Article Series

Pandemic Exposes Cracks in Retail Technology

Crack 5 – Analytics

Feb 11, 2021
   |   by 
Rick Boretsky

This the last blog in our series on how the pandemic has exposed cracks in most retailer’s technical foundations. The subject discussed here is analytics.

Analytics has become a “crack” in the technology of most mid-sized retailers because they are living with the analytics platform they inherited from their brick-and-mortar days. Traditional methods of organizing retail data often ignore selling channels, fulfillment channels, local demand, customer trends, and supply chain dynamics. Retailers are overcoming these shortcomings with workarounds and increasing dependency on Excel and other initiatives, however, the pandemic has accelerated the onrush of digital retailing leaving too many retailers unable to effectively measure and monitor profound changes that they are initiating. Innovation without feedback is a recipe for disaster.

It is time to assess the fitness of your analytics in this digital age, answering the following 22 yes/no questions that follow from the other 4 “cracks” that we discussed earlier in the series.


  1. Do you use your analytics to overcome your ERP’s shortcomings?
  2. Are you dependent on Excel and/or user-managed data marts to consolidate information across channels and to provide meaningful analysis?
  3. Do your analytics users have the tools and skills to build their own reports and dashboards?
  4. Do you know the cost of ownership of your analytics platform?
  5. Is your analytics response time so slow that it impairs user productivity?
  6. Are you leaning too heavily on your user analysts to provide necessary analytics?


  1. Are you able to consolidate information across your entire enterprise, including all markets, brands, countries, channels, locations, customers, and supply chains?
  2. Can you distinguish various status of unavailable local inventory such as “reserved,” “backroom stock,” “in transit,” and “display minimum?”
  3. Can you measure “comp sales” to include local sales from digital channels while excluding out of area fulfillment sales?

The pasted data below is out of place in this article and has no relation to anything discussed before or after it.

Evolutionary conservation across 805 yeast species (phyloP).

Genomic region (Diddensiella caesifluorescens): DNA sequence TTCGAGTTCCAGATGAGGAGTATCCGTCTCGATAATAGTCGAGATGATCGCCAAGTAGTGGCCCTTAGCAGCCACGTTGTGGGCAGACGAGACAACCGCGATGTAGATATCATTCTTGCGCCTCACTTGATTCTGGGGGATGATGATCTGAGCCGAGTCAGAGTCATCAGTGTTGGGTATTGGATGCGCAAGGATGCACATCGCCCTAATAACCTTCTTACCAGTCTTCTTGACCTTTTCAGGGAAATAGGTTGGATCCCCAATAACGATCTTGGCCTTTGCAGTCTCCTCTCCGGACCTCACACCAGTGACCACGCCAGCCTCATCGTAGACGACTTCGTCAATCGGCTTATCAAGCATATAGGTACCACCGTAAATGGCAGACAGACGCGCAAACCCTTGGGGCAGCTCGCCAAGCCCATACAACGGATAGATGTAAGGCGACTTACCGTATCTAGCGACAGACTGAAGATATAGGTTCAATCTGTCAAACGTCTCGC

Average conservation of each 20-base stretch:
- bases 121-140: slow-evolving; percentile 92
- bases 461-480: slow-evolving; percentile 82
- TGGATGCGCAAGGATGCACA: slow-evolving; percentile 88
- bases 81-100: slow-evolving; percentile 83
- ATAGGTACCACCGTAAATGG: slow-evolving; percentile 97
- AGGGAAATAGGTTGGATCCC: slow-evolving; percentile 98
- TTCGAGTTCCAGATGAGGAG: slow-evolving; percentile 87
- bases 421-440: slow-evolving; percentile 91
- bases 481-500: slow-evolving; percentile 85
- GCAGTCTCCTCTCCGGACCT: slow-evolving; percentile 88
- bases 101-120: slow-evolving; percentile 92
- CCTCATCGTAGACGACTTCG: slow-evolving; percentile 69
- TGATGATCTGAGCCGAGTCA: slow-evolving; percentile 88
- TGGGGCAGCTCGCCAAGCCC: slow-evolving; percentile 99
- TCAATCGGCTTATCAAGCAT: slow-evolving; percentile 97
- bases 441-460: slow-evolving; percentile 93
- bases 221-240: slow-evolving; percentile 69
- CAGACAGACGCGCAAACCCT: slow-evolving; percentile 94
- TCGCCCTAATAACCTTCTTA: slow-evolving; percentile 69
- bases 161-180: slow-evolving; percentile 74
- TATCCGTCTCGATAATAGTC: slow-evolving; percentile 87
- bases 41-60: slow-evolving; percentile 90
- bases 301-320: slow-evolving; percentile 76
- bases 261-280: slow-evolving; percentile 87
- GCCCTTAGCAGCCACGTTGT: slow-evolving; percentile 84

4. Can you drill down from summary information to where remedial action can be taken (e.g. SKU and location)?


  1. Do you use your analytics to measure each selling channel’s metrics such as sales, return rate, conversion rate, margin, and transaction size, compared to benchmarks such plan, last year, and average location?
  2. Can you derive “cost of sales” at the customer transaction level to include channel-specific fulfillment costs such as shipping and handling costs, or margin eaters such as coupons, discounts, and loyalty redemptions?
  3. Does your analytics monitor the effectiveness and fill rate of your order allocation algorithm?
  4. Does your OMS inform your analytics about backorders, cancellations, and other demand signals?


  1. Can you track your customer’s path to purchase and correlate this information with performance information?
  2. Do you avoid the temptation to rely on siloed analytics provided by point solution software providers?
  3. Can your analytics identify shifts in customer behavior across product categories and locations”?
  4. Does your analytics monitor the effectiveness of marketing initiatives?


  1. Can you correlate supply chain information with demand and inventory position?
  2. Can your analytics pinpoint exceptions such as stockouts, overstocks, and inventory imbalances?
  3. Do your analytics measure the effectiveness of such point solutions as merchandise planning, allocation, forecasting, basic stock replenishment, and pricing?
  4. Does your analytics track supply-chain activities that might impact cost and order compliance?

Why not learn the fitness of your analytics to meet the challenges of pandemic and post-pandemic retailing? Contact us for more information and to find out how we can help.

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